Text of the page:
coastal

Alice_Fox_Staithes_to_Runswick

Last week was a working week away from home on the North Yorkshire coast: a week of walking, reading, thinking and developing work towards my Findings exhibition; a week of changing weather, windy cliff-tops, cold fingers on the beach, fossils and falling cliffs, stunning views…

Alice_Fox_limpet_inside upside-down limpets, marks on rocks left by limpets, pebbles and pellets…

Alice_Fox_Staithes_limpet_ring_on_rock

mud underfoot (and half way up the trousers), mud on woven thread, mud trails left by periwinkles at low tide…
Alice_Fox_Staithes_periwinkle_trails

As ever, there are more images here.

stained

Alice Fox weave with found metal (detail)

I’m working on a series of sculptural pieces that are woven in linen, each made specifically to relate to a piece of found metal. I then manipulate the cloth so that it responds directly to the metal: encasing it, wrapping it, slotting through it etc. The metal is then allowed to stain the weave where it is in contact with the rust, with the aid of seawater.

Alice Fox weave with found metal stained

The first uses a metal pipe that I collected on Holkham Beach in Norfolk. The object is linked to the place in my mind because that is where I found it. It is therefore completely ‘of the place’ to me, even if the object has no other significant link to there: I have no idea what its history is prior to me picking it up.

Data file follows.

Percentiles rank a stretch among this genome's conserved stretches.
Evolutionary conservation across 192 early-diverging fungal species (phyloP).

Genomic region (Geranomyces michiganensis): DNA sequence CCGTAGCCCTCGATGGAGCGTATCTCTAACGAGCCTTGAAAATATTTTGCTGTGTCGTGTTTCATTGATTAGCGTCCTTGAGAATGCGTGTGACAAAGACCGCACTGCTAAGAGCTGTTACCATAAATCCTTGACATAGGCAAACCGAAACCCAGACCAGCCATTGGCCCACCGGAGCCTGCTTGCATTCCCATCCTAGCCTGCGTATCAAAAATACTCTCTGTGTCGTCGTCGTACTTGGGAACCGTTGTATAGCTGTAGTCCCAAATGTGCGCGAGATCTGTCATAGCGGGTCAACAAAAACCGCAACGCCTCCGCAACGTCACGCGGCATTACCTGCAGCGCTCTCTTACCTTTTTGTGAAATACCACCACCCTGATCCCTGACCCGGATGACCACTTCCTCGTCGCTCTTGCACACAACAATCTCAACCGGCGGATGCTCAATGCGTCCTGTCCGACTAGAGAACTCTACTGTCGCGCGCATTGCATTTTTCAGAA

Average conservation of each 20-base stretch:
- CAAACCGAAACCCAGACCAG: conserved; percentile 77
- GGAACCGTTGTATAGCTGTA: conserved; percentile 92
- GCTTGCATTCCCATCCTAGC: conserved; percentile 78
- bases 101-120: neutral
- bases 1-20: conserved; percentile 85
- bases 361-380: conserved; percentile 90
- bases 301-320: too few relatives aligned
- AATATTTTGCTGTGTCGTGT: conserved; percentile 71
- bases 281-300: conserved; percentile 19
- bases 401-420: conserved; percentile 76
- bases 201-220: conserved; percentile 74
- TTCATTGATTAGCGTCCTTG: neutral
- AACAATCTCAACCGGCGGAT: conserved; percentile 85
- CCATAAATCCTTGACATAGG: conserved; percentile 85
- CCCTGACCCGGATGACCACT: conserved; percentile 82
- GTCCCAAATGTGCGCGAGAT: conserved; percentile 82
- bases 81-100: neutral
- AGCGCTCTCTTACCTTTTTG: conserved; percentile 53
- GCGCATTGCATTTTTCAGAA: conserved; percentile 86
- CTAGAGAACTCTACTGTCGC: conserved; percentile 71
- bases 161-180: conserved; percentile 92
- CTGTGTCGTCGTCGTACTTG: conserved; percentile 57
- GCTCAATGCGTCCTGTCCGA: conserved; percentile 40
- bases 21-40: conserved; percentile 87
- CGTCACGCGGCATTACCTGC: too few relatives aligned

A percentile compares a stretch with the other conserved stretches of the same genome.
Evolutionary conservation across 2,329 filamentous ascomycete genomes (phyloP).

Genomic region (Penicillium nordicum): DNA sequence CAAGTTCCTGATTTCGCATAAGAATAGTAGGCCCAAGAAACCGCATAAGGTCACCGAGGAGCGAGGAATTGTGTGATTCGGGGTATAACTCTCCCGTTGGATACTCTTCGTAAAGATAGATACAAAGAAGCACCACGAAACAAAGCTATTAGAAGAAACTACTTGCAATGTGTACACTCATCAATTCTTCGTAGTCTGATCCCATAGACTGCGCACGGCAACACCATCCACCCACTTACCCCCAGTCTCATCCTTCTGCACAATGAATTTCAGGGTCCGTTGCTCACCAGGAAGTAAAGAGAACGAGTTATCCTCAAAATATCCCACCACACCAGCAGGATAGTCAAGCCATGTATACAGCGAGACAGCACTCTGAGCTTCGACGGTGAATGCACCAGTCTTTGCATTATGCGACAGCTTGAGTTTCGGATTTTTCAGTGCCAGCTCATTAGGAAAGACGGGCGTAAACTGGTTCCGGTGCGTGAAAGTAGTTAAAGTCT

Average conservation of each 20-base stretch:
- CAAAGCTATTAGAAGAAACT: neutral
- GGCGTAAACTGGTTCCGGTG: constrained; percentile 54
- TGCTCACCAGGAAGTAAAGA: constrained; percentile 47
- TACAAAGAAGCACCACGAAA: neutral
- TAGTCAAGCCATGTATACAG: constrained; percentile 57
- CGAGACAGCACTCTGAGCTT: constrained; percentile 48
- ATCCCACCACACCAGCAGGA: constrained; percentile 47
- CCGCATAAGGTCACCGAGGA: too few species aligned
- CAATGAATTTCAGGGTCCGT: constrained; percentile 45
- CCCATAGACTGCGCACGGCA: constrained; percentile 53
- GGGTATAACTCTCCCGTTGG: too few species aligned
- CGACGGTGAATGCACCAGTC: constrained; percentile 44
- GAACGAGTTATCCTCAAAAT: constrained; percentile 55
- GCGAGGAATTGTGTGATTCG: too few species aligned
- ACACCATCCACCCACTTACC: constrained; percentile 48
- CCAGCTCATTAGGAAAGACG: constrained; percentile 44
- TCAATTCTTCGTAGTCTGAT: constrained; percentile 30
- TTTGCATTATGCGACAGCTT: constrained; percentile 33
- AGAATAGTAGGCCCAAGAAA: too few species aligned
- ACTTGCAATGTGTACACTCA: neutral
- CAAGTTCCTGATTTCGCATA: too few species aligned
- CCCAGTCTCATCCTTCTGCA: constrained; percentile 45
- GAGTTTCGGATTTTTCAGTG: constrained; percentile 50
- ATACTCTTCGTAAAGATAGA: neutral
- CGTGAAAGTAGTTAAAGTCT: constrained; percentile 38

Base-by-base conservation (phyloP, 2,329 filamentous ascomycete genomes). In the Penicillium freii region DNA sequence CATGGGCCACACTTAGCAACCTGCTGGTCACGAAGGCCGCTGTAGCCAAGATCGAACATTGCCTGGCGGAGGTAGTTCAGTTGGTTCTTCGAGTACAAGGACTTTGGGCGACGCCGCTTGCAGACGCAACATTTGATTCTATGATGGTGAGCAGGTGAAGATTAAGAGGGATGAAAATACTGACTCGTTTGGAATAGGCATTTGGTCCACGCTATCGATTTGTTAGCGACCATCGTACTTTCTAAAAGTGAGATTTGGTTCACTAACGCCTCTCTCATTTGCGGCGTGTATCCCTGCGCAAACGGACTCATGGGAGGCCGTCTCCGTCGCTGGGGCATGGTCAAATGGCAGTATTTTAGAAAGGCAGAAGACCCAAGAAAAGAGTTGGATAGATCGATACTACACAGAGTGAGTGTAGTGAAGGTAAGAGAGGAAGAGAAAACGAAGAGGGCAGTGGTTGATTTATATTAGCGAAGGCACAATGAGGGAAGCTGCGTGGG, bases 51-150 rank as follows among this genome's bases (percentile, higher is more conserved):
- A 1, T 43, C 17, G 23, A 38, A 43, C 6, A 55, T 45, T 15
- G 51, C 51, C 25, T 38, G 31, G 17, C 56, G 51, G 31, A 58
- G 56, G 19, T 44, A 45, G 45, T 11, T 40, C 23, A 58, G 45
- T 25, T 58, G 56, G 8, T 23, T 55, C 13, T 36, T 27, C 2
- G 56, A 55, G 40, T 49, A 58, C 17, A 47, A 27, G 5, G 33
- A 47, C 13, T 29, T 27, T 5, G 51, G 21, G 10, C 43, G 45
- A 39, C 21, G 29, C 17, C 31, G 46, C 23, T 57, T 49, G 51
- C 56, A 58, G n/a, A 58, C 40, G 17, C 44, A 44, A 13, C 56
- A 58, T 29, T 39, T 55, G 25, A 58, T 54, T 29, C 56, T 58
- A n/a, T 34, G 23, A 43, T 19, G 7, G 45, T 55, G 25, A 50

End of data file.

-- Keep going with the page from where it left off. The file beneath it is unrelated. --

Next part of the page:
Alice Fox looped weave with found metal hoop

The next piece takes a metal hoop as as starting point. The strip of tapestry weave sits gathered and looped within the hoop, extending either side.

Alice Fox weave with found metal hoop stained

The third piece is shown here just off the loom with its warp ends still waiting to be finished, but looking rather beautiful in their wild arrangement. There is a hole in the cloth, ready for its designated metal to slot into.

Alice Fox weave with hole

Each stage of the process is slow and to be savoured: the weaving by hand, beating each weft down to cover the warp; stitching each warp thread back into the weave; the staining of the cloth by the rusty metal as it dries.

collections

Alice Fox beachcombing

During the half term holiday I was away with my family on the west coast of Scotland. I’ve been coming to these parts all my life and I can feed off a visit like this creatively for months and more. Although the weather wasn’t brilliant it was easy to be on the nearby beach every day, at least for a brisk walk, and at most for a leisurely afternoon playing games, cooking and pretending it was a bit warmer than it actually was.